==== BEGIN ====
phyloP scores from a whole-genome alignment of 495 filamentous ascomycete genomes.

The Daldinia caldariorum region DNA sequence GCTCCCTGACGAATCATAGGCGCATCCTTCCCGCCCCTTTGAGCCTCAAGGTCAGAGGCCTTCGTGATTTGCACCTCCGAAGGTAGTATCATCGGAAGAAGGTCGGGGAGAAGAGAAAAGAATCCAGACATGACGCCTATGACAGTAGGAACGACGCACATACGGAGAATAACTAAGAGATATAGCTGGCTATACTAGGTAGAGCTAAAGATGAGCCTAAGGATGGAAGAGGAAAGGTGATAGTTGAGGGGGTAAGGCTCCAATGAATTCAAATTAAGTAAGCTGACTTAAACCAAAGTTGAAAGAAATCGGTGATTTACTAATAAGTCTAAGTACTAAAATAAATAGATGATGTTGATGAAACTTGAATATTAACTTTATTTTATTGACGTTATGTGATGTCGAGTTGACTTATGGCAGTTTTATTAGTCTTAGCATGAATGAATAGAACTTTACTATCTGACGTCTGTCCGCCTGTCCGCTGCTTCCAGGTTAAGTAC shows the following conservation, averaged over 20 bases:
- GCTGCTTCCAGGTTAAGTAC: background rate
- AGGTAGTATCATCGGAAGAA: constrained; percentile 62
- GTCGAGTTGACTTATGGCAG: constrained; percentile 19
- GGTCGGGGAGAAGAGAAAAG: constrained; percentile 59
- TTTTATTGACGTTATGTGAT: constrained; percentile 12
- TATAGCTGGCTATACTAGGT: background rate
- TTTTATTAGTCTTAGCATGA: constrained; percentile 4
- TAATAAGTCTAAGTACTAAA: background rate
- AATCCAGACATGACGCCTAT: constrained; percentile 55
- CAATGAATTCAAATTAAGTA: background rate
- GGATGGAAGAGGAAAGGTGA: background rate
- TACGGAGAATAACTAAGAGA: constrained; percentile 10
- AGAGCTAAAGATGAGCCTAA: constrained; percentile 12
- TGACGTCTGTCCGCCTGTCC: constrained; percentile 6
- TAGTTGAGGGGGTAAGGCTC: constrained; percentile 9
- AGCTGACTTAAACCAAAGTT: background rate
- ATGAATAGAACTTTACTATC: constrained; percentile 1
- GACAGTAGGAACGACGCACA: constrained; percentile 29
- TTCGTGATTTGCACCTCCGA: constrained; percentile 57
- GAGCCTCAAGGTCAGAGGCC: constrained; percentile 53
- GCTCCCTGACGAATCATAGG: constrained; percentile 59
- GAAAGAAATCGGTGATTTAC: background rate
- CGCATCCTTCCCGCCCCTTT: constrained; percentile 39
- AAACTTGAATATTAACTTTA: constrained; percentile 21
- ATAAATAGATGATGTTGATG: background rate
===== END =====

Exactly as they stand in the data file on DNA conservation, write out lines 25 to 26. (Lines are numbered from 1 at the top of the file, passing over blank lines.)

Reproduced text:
- CGCATCCTTCCCGCCCCTTT: constrained; percentile 39
- AAACTTGAATATTAACTTTA: constrained; percentile 21